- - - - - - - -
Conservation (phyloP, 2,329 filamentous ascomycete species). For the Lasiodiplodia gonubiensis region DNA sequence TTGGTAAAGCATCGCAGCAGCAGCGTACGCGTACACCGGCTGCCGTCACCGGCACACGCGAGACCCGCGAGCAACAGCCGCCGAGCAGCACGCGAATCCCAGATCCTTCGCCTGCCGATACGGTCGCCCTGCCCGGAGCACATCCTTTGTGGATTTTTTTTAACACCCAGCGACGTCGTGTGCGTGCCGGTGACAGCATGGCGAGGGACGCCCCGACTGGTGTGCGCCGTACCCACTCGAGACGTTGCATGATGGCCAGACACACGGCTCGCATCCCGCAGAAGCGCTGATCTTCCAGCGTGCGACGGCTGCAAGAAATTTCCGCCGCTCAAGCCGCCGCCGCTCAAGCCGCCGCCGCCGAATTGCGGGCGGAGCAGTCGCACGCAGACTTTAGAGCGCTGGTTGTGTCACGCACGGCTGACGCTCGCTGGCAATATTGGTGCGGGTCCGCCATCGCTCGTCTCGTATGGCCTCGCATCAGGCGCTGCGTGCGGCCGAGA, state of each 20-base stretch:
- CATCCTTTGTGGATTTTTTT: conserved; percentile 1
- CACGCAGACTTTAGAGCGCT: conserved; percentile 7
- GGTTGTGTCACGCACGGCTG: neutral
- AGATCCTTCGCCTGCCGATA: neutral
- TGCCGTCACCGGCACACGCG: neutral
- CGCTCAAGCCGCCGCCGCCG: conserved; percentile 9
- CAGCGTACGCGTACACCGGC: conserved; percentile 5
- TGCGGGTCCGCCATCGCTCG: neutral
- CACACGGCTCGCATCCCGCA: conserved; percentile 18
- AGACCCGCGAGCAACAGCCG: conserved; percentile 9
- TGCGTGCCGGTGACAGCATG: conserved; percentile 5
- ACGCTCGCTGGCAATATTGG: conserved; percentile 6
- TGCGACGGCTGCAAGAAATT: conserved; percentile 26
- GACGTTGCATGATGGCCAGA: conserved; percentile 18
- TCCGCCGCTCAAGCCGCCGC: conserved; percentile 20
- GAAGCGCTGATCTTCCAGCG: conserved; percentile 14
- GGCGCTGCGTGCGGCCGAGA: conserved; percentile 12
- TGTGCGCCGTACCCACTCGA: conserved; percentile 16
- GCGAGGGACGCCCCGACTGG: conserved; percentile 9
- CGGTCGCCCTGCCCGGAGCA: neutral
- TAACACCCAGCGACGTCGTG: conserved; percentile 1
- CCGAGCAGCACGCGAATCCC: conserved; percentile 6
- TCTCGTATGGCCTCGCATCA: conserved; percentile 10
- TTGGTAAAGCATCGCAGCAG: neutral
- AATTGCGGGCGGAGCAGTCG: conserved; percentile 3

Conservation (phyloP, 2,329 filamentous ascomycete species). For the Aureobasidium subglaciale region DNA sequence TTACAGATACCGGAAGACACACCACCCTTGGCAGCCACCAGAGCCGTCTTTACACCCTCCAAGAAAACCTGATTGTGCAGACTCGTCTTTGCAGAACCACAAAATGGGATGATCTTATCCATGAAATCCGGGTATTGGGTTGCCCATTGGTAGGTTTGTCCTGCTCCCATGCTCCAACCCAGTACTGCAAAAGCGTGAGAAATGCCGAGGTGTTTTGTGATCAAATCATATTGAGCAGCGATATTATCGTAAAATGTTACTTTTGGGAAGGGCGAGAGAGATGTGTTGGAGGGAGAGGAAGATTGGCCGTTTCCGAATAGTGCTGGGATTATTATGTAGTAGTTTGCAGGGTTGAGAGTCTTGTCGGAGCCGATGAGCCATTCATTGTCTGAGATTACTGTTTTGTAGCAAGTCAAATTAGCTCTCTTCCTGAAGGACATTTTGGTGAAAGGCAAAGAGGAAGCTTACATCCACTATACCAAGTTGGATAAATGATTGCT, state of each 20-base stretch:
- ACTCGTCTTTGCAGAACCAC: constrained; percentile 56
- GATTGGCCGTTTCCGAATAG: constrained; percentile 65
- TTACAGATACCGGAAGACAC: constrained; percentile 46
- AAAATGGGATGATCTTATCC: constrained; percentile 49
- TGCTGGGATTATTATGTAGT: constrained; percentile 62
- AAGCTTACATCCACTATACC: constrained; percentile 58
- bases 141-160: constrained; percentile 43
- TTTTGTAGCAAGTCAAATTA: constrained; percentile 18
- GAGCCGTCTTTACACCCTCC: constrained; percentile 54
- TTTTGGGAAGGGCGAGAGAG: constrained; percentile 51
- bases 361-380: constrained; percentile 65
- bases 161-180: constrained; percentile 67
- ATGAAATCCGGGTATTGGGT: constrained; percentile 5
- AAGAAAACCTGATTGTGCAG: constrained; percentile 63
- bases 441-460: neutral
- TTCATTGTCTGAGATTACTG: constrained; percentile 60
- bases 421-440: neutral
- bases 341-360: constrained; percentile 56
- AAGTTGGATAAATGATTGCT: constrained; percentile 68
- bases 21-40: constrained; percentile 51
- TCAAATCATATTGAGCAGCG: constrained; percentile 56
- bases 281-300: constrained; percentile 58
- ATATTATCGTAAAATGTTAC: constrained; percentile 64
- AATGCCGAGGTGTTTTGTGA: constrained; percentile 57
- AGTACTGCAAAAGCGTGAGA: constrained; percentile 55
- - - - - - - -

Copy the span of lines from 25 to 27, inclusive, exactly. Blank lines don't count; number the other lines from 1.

- TTGGTAAAGCATCGCAGCAG: neutral
- AATTGCGGGCGGAGCAGTCG: conserved; percentile 3

Conservation (phyloP, 2,329 filamentous ascomycete species). For the Aureobasidium subglaciale region DNA sequence TTACAGATACCGGAAGACACACCACCCTTGGCAGCCACCAGAGCCGTCTTTACACCCTCCAAGAAAACCTGATTGTGCAGACTCGTCTTTGCAGAACCACAAAATGGGATGATCTTATCCATGAAATCCGGGTATTGGGTTGCCCATTGGTAGGTTTGTCCTGCTCCCATGCTCCAACCCAGTACTGCAAAAGCGTGAGAAATGCCGAGGTGTTTTGTGATCAAATCATATTGAGCAGCGATATTATCGTAAAATGTTACTTTTGGGAAGGGCGAGAGAGATGTGTTGGAGGGAGAGGAAGATTGGCCGTTTCCGAATAGTGCTGGGATTATTATGTAGTAGTTTGCAGGGTTGAGAGTCTTGTCGGAGCCGATGAGCCATTCATTGTCTGAGATTACTGTTTTGTAGCAAGTCAAATTAGCTCTCTTCCTGAAGGACATTTTGGTGAAAGGCAAAGAGGAAGCTTACATCCACTATACCAAGTTGGATAAATGATTGCT, state of each 20-base stretch: